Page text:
Student Counsellors’ Perceptions of the Effects of Recording the Counselling Interview.
Degree GrantorUniversity of Canterbury
Degree NameMaster of Education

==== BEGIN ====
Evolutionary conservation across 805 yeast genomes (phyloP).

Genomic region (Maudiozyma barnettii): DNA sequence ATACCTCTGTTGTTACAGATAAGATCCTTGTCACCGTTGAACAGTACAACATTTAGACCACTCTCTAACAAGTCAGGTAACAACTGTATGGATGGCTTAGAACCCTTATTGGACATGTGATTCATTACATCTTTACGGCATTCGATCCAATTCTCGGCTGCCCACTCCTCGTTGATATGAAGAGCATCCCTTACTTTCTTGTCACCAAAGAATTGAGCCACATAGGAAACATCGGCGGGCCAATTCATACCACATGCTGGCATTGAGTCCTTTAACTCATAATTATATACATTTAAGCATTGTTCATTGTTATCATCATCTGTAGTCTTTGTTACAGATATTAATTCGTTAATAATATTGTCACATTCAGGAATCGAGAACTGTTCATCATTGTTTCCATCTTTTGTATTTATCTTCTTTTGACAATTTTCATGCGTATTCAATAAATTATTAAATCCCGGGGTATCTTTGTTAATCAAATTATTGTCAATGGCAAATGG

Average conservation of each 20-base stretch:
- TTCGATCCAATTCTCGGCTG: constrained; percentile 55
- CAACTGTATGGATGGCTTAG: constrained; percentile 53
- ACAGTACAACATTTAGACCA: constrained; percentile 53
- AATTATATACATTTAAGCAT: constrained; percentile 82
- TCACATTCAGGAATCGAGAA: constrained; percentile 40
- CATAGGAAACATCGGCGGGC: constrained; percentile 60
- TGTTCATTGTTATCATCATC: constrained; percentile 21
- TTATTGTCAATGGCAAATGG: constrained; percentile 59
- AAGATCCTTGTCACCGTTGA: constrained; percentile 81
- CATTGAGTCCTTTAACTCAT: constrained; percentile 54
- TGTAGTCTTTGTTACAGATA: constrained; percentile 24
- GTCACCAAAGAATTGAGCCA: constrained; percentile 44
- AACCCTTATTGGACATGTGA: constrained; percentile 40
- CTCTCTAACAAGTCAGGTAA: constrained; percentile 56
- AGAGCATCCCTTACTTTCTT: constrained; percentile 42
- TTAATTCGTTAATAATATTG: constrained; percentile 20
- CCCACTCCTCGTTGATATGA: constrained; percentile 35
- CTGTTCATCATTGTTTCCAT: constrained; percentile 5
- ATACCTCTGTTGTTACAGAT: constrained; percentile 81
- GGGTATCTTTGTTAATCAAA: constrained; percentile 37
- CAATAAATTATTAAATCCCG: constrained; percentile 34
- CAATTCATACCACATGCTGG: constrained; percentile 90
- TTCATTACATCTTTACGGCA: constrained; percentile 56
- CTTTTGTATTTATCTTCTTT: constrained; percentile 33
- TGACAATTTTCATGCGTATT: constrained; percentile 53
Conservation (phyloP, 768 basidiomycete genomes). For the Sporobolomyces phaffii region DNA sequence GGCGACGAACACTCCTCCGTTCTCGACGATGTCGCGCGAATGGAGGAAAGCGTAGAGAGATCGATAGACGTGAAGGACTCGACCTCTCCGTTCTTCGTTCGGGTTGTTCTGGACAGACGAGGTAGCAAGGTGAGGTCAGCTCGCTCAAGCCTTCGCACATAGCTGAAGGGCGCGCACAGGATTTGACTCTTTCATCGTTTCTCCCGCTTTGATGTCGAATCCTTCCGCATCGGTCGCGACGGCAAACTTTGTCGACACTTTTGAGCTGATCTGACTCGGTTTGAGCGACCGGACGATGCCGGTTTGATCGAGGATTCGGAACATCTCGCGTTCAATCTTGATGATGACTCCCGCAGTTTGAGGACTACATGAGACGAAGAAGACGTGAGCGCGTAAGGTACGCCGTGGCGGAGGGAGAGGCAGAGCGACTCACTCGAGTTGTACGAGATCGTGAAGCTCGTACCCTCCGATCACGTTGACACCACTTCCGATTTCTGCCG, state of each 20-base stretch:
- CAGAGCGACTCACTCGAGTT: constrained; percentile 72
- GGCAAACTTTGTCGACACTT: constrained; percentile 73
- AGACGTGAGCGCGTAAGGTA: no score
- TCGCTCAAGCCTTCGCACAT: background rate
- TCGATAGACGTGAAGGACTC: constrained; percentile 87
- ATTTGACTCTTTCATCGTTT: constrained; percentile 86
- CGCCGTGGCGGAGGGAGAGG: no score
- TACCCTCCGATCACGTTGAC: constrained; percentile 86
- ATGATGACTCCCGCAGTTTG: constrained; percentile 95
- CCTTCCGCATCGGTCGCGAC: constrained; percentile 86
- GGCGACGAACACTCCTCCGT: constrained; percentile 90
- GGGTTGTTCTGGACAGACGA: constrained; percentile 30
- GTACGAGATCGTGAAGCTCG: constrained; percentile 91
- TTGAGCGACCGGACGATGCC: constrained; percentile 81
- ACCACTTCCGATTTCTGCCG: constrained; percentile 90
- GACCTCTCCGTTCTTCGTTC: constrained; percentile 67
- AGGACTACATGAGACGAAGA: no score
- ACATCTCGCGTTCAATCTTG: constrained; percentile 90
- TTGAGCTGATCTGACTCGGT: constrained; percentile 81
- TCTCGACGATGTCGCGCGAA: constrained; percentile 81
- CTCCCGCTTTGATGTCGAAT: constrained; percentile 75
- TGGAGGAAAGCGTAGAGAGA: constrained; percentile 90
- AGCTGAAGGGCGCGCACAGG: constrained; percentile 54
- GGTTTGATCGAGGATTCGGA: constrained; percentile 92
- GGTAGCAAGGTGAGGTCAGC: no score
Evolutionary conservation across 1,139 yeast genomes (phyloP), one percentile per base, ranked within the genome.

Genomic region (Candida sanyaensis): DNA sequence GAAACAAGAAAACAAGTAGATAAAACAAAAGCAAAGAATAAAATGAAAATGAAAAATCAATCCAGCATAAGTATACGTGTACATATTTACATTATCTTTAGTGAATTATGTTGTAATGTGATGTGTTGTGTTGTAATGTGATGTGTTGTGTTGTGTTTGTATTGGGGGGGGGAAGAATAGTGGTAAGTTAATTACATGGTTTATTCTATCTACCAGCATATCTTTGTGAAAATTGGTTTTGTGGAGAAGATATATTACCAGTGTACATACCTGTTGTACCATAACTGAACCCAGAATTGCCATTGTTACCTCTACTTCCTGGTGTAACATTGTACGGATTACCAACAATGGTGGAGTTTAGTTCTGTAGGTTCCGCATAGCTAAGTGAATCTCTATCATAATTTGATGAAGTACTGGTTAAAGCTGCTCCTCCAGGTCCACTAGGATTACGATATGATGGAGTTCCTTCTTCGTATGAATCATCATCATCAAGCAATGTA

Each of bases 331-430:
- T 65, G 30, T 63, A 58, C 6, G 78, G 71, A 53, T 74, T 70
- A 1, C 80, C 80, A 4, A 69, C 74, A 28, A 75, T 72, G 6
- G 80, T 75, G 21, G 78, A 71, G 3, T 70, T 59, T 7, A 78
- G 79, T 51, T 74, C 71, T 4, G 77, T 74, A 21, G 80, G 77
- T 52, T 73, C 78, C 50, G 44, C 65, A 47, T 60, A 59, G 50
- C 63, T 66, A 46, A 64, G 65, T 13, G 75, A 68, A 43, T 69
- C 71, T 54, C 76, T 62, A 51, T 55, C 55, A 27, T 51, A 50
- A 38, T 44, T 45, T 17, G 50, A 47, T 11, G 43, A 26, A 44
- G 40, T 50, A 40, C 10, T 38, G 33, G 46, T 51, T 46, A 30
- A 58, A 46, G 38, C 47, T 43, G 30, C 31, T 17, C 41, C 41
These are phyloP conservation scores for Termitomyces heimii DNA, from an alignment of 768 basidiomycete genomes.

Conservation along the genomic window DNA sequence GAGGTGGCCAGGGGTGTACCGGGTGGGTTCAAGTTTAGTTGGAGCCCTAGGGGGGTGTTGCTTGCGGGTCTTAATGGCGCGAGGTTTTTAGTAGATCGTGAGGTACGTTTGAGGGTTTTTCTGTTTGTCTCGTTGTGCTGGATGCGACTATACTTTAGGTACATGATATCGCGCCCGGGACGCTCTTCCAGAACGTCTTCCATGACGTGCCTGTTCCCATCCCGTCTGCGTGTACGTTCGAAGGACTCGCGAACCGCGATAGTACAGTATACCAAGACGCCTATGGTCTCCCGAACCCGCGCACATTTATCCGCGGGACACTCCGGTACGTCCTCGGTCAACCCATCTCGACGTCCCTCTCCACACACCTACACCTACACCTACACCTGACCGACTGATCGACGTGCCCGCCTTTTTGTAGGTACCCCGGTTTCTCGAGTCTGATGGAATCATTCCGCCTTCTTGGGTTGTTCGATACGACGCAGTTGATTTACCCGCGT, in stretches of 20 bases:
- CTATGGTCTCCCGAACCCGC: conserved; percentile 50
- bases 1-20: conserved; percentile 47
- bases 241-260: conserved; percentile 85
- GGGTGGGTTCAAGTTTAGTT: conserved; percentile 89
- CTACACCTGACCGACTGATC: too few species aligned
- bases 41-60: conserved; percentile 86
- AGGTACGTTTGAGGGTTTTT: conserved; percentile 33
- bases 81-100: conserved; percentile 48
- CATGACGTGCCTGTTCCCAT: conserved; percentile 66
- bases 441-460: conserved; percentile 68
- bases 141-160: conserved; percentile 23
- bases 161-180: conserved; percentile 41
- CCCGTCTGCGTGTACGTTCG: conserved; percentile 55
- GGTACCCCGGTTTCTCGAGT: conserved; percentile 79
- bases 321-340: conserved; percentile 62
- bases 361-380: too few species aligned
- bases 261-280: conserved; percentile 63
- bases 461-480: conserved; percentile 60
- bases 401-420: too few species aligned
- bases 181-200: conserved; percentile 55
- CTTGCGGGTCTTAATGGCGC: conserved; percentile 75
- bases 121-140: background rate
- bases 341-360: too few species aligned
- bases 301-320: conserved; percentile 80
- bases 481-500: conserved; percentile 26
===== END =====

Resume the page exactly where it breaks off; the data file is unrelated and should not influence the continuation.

The use of audio and videotape recordings in counsellor education for the purpose of training and supervision is controversial. Although recordings give counsellors and supervisors direct access to the counselling session and therefore the skills of the counsellor, a number of concerns have been recorded both in early research (Betcher & Zinberg, 1988; Frankel, 1971; Gelso, 1973; Goldstein, 1988; Lamb & Mahl, 1956; Niland, 1971; Van Atta, 1969) and more recently in counsellors’ correspondence to the NZAC Newsletter (Anonymous, 2006; Grant, 2006) regarding the effects on counsellors, clients and on the counselling process itself. There is a scarcity of current research on whether or not recording of counselling or therapeutic interviews actually interferes with the counselling process. The few empirical studies of the effects of recording are inconsistent in their findings and their methodological flaws preclude meaningful interpretation of the literature as a whole (Goldstein, 1988). This qualitative research study focuses on one aspect of recording counselling interviews; the perceptions of counselling students. Thirteen counselling students enrolled on counsellor education programmes at five tertiary educational settings in Auckland and Christchurch, New Zealand participated in interviews. They indicated that they perceived the process of recording to be anxiety promoting, initially having an effect on their ability to be completely present in the counselling interview. They also reported that recording was extremely beneficial to the development of effective counselling skills. Counsellors perceived the process of recording to be a potential threat to the developing relationship between counsellor and client but many were able to manage this concern by establishing trust and rapport before introducing recording. The majority of the student counsellors perceived that they became more confident with the process over time, moving from a state of anxiety in initial recordings to a more relaxed style with practice. This has implications for future practice and for early introduction to frequent recording in counsellor education programmes.